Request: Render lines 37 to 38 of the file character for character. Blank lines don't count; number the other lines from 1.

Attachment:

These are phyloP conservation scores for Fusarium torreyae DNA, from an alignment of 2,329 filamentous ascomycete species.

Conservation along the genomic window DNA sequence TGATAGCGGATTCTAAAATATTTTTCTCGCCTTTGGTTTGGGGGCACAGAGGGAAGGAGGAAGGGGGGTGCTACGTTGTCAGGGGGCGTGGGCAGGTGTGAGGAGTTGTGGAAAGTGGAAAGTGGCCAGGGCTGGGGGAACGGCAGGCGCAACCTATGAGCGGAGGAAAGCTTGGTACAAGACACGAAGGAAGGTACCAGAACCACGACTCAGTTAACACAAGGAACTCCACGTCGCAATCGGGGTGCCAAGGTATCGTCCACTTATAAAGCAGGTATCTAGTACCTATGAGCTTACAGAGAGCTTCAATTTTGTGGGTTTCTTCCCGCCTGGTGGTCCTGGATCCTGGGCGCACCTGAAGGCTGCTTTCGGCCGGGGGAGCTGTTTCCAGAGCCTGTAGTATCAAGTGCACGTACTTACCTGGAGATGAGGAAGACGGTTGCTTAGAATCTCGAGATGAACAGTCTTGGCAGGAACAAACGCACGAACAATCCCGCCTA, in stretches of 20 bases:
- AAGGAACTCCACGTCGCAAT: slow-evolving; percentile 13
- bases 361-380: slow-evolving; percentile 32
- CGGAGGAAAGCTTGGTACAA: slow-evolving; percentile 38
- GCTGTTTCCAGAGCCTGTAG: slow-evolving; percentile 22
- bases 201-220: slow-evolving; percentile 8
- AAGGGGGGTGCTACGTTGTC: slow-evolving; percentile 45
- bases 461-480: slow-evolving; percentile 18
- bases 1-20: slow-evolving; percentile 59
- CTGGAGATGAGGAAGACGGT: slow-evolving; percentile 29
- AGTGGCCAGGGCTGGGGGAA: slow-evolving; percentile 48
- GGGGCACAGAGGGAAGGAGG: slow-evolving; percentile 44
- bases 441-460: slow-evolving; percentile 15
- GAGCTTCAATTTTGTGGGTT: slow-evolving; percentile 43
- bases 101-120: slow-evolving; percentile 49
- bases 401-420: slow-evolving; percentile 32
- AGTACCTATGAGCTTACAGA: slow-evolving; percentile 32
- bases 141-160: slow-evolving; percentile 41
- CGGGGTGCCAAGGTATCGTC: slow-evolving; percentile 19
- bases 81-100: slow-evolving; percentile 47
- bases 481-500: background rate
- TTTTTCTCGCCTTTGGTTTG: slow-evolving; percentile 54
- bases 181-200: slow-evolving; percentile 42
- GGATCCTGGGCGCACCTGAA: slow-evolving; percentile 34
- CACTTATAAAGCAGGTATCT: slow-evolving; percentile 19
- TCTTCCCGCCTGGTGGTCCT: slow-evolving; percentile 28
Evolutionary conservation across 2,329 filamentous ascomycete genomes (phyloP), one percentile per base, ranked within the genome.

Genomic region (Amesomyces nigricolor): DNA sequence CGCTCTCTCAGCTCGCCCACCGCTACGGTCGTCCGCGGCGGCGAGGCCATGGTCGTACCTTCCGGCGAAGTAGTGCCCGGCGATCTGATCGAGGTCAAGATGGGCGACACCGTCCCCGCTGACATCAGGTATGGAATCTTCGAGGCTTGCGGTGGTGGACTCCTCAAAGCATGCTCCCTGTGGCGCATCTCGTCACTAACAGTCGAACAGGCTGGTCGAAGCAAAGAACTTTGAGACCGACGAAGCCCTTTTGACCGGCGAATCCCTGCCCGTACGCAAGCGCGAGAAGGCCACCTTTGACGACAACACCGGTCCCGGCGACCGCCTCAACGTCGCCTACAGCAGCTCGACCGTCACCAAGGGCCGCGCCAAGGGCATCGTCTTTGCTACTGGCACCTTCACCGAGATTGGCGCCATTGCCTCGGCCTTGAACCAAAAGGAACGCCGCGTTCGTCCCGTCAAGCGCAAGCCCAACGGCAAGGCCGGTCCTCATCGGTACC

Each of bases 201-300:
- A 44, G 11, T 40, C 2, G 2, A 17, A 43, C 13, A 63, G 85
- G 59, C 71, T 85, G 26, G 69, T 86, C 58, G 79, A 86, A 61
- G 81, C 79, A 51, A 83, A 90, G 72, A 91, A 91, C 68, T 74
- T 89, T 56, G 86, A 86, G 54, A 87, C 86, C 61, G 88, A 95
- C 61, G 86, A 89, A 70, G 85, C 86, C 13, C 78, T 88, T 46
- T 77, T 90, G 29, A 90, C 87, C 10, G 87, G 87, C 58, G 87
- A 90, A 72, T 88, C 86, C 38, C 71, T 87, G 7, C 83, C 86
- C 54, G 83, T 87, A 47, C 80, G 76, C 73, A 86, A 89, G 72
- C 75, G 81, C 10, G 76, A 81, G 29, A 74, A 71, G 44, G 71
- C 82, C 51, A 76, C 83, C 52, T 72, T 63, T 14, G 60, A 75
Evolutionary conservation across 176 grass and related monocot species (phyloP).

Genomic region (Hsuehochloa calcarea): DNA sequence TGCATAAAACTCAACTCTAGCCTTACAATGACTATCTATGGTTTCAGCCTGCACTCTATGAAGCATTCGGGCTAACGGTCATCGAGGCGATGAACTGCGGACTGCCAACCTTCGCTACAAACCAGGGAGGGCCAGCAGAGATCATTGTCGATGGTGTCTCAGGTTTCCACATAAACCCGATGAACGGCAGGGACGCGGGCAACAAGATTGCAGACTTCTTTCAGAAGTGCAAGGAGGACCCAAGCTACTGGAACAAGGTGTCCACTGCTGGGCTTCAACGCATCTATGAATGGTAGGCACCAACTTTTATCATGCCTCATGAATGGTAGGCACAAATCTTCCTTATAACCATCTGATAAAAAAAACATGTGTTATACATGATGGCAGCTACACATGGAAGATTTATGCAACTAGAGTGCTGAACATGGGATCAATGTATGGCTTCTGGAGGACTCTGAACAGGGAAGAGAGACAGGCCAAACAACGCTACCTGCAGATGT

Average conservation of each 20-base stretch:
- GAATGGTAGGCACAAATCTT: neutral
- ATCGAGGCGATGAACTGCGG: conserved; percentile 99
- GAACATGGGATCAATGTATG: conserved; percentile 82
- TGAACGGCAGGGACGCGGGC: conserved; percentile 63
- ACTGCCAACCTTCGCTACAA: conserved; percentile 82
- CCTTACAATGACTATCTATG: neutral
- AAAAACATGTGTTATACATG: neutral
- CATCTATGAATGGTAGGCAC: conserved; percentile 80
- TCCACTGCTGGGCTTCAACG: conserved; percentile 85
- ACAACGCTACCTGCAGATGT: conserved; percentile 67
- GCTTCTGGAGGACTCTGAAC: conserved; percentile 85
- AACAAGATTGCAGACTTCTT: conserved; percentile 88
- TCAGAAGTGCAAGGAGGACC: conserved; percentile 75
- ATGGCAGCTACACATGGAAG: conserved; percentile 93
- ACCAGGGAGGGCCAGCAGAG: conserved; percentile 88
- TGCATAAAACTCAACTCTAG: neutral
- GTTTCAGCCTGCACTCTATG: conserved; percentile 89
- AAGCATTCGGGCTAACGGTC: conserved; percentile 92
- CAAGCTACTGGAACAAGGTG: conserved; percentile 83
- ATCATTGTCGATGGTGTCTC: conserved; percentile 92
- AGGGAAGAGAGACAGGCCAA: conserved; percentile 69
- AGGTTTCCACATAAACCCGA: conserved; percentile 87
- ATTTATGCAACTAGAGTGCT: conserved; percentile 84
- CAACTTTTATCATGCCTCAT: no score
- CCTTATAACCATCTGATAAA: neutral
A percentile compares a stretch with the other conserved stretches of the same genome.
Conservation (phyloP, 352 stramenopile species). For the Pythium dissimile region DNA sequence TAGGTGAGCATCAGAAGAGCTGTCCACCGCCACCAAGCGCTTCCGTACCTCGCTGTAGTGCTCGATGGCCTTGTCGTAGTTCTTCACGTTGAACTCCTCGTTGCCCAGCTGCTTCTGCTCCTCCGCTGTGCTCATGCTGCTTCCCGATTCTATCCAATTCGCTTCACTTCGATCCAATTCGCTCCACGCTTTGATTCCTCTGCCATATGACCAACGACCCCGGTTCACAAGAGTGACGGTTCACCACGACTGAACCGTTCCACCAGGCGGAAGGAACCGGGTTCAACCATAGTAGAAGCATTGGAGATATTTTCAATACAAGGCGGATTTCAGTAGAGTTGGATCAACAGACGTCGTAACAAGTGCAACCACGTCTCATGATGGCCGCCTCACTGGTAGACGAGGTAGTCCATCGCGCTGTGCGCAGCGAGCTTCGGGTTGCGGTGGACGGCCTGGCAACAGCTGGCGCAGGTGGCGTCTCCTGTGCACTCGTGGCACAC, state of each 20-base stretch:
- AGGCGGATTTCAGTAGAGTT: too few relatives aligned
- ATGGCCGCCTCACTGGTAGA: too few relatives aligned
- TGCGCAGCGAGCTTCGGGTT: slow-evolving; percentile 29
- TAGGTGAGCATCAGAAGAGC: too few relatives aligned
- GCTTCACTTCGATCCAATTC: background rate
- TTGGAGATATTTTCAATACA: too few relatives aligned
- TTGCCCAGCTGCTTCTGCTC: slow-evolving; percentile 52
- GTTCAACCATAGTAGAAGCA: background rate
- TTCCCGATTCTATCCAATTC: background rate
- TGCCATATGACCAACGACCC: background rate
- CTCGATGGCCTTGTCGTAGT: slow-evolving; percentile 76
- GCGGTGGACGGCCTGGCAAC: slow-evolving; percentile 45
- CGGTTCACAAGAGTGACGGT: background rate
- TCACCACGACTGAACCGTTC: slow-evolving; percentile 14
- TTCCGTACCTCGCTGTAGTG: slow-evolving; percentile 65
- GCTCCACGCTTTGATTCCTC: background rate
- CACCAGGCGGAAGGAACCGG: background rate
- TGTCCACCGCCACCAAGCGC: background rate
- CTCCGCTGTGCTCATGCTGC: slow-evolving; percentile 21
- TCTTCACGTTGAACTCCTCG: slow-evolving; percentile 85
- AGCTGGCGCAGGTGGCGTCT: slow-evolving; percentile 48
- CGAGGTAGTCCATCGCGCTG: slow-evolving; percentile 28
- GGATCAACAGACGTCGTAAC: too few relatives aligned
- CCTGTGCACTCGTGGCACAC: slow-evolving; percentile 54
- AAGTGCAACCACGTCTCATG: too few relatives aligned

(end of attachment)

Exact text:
- A 90, A 72, T 88, C 86, C 38, C 71, T 87, G 7, C 83, C 86
- C 54, G 83, T 87, A 47, C 80, G 76, C 73, A 86, A 89, G 72